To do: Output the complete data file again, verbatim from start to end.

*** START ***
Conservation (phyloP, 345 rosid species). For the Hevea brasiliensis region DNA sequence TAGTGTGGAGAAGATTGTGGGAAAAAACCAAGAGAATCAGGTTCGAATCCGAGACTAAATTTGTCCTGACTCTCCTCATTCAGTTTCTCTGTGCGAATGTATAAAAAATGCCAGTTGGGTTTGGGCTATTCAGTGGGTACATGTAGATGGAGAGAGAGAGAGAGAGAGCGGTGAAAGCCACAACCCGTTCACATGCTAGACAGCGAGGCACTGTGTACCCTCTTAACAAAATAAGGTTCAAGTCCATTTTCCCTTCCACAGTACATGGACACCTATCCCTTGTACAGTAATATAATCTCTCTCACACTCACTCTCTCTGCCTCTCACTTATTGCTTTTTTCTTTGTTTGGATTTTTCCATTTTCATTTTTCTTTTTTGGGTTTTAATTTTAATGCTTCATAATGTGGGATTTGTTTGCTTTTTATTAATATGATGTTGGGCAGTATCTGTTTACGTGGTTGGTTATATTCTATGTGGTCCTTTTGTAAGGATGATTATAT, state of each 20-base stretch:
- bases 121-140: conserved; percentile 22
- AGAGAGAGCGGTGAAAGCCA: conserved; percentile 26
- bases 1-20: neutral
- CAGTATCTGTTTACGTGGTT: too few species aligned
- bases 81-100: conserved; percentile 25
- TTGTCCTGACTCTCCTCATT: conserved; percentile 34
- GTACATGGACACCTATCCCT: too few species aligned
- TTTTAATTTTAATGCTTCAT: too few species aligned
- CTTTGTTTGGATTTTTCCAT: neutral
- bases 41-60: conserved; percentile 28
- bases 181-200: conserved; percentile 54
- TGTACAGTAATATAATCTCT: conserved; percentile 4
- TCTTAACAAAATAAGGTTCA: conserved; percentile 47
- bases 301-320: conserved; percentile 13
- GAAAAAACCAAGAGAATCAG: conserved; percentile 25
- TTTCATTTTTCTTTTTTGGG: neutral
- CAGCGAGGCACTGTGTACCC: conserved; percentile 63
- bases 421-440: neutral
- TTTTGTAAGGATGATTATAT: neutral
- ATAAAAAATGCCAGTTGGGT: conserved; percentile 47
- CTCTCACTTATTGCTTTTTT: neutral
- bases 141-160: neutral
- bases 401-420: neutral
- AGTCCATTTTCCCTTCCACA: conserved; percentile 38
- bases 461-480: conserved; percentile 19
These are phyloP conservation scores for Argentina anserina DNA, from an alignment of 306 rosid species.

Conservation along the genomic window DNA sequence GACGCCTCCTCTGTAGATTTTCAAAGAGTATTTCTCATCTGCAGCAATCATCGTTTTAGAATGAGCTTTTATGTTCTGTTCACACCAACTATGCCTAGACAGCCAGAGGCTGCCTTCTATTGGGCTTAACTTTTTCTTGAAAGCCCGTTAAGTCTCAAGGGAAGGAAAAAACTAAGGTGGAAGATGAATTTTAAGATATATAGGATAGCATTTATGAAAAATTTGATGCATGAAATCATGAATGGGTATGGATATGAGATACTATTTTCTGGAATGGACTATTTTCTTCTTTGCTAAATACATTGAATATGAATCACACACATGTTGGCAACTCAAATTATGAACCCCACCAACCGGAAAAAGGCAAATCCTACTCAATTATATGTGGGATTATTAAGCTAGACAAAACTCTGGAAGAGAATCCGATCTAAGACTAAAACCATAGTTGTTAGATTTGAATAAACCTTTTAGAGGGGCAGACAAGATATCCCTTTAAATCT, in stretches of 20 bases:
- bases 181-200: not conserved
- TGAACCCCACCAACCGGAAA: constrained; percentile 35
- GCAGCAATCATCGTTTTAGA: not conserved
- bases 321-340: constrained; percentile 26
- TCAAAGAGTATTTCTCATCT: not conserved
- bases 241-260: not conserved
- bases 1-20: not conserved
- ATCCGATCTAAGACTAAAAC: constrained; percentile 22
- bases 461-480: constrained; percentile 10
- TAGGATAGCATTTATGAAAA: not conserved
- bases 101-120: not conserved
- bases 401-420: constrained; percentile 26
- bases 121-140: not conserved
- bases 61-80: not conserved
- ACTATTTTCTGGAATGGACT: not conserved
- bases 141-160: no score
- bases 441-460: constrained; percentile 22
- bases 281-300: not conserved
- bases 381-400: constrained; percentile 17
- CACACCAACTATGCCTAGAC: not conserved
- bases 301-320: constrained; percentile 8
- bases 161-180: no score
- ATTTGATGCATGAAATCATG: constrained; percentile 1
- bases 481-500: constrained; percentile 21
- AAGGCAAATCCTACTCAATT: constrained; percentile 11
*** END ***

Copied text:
Conservation (phyloP, 345 rosid species). For the Hevea brasiliensis region DNA sequence TAGTGTGGAGAAGATTGTGGGAAAAAACCAAGAGAATCAGGTTCGAATCCGAGACTAAATTTGTCCTGACTCTCCTCATTCAGTTTCTCTGTGCGAATGTATAAAAAATGCCAGTTGGGTTTGGGCTATTCAGTGGGTACATGTAGATGGAGAGAGAGAGAGAGAGAGCGGTGAAAGCCACAACCCGTTCACATGCTAGACAGCGAGGCACTGTGTACCCTCTTAACAAAATAAGGTTCAAGTCCATTTTCCCTTCCACAGTACATGGACACCTATCCCTTGTACAGTAATATAATCTCTCTCACACTCACTCTCTCTGCCTCTCACTTATTGCTTTTTTCTTTGTTTGGATTTTTCCATTTTCATTTTTCTTTTTTGGGTTTTAATTTTAATGCTTCATAATGTGGGATTTGTTTGCTTTTTATTAATATGATGTTGGGCAGTATCTGTTTACGTGGTTGGTTATATTCTATGTGGTCCTTTTGTAAGGATGATTATAT, state of each 20-base stretch:
- bases 121-140: conserved; percentile 22
- AGAGAGAGCGGTGAAAGCCA: conserved; percentile 26
- bases 1-20: neutral
- CAGTATCTGTTTACGTGGTT: too few species aligned
- bases 81-100: conserved; percentile 25
- TTGTCCTGACTCTCCTCATT: conserved; percentile 34
- GTACATGGACACCTATCCCT: too few species aligned
- TTTTAATTTTAATGCTTCAT: too few species aligned
- CTTTGTTTGGATTTTTCCAT: neutral
- bases 41-60: conserved; percentile 28
- bases 181-200: conserved; percentile 54
- TGTACAGTAATATAATCTCT: conserved; percentile 4
- TCTTAACAAAATAAGGTTCA: conserved; percentile 47
- bases 301-320: conserved; percentile 13
- GAAAAAACCAAGAGAATCAG: conserved; percentile 25
- TTTCATTTTTCTTTTTTGGG: neutral
- CAGCGAGGCACTGTGTACCC: conserved; percentile 63
- bases 421-440: neutral
- TTTTGTAAGGATGATTATAT: neutral
- ATAAAAAATGCCAGTTGGGT: conserved; percentile 47
- CTCTCACTTATTGCTTTTTT: neutral
- bases 141-160: neutral
- bases 401-420: neutral
- AGTCCATTTTCCCTTCCACA: conserved; percentile 38
- bases 461-480: conserved; percentile 19
These are phyloP conservation scores for Argentina anserina DNA, from an alignment of 306 rosid species.

Conservation along the genomic window DNA sequence GACGCCTCCTCTGTAGATTTTCAAAGAGTATTTCTCATCTGCAGCAATCATCGTTTTAGAATGAGCTTTTATGTTCTGTTCACACCAACTATGCCTAGACAGCCAGAGGCTGCCTTCTATTGGGCTTAACTTTTTCTTGAAAGCCCGTTAAGTCTCAAGGGAAGGAAAAAACTAAGGTGGAAGATGAATTTTAAGATATATAGGATAGCATTTATGAAAAATTTGATGCATGAAATCATGAATGGGTATGGATATGAGATACTATTTTCTGGAATGGACTATTTTCTTCTTTGCTAAATACATTGAATATGAATCACACACATGTTGGCAACTCAAATTATGAACCCCACCAACCGGAAAAAGGCAAATCCTACTCAATTATATGTGGGATTATTAAGCTAGACAAAACTCTGGAAGAGAATCCGATCTAAGACTAAAACCATAGTTGTTAGATTTGAATAAACCTTTTAGAGGGGCAGACAAGATATCCCTTTAAATCT, in stretches of 20 bases:
- bases 181-200: not conserved
- TGAACCCCACCAACCGGAAA: constrained; percentile 35
- GCAGCAATCATCGTTTTAGA: not conserved
- bases 321-340: constrained; percentile 26
- TCAAAGAGTATTTCTCATCT: not conserved
- bases 241-260: not conserved
- bases 1-20: not conserved
- ATCCGATCTAAGACTAAAAC: constrained; percentile 22
- bases 461-480: constrained; percentile 10
- TAGGATAGCATTTATGAAAA: not conserved
- bases 101-120: not conserved
- bases 401-420: constrained; percentile 26
- bases 121-140: not conserved
- bases 61-80: not conserved
- ACTATTTTCTGGAATGGACT: not conserved
- bases 141-160: no score
- bases 441-460: constrained; percentile 22
- bases 281-300: not conserved
- bases 381-400: constrained; percentile 17
- CACACCAACTATGCCTAGAC: not conserved
- bases 301-320: constrained; percentile 8
- bases 161-180: no score
- ATTTGATGCATGAAATCATG: constrained; percentile 1
- bases 481-500: constrained; percentile 21
- AAGGCAAATCCTACTCAATT: constrained; percentile 11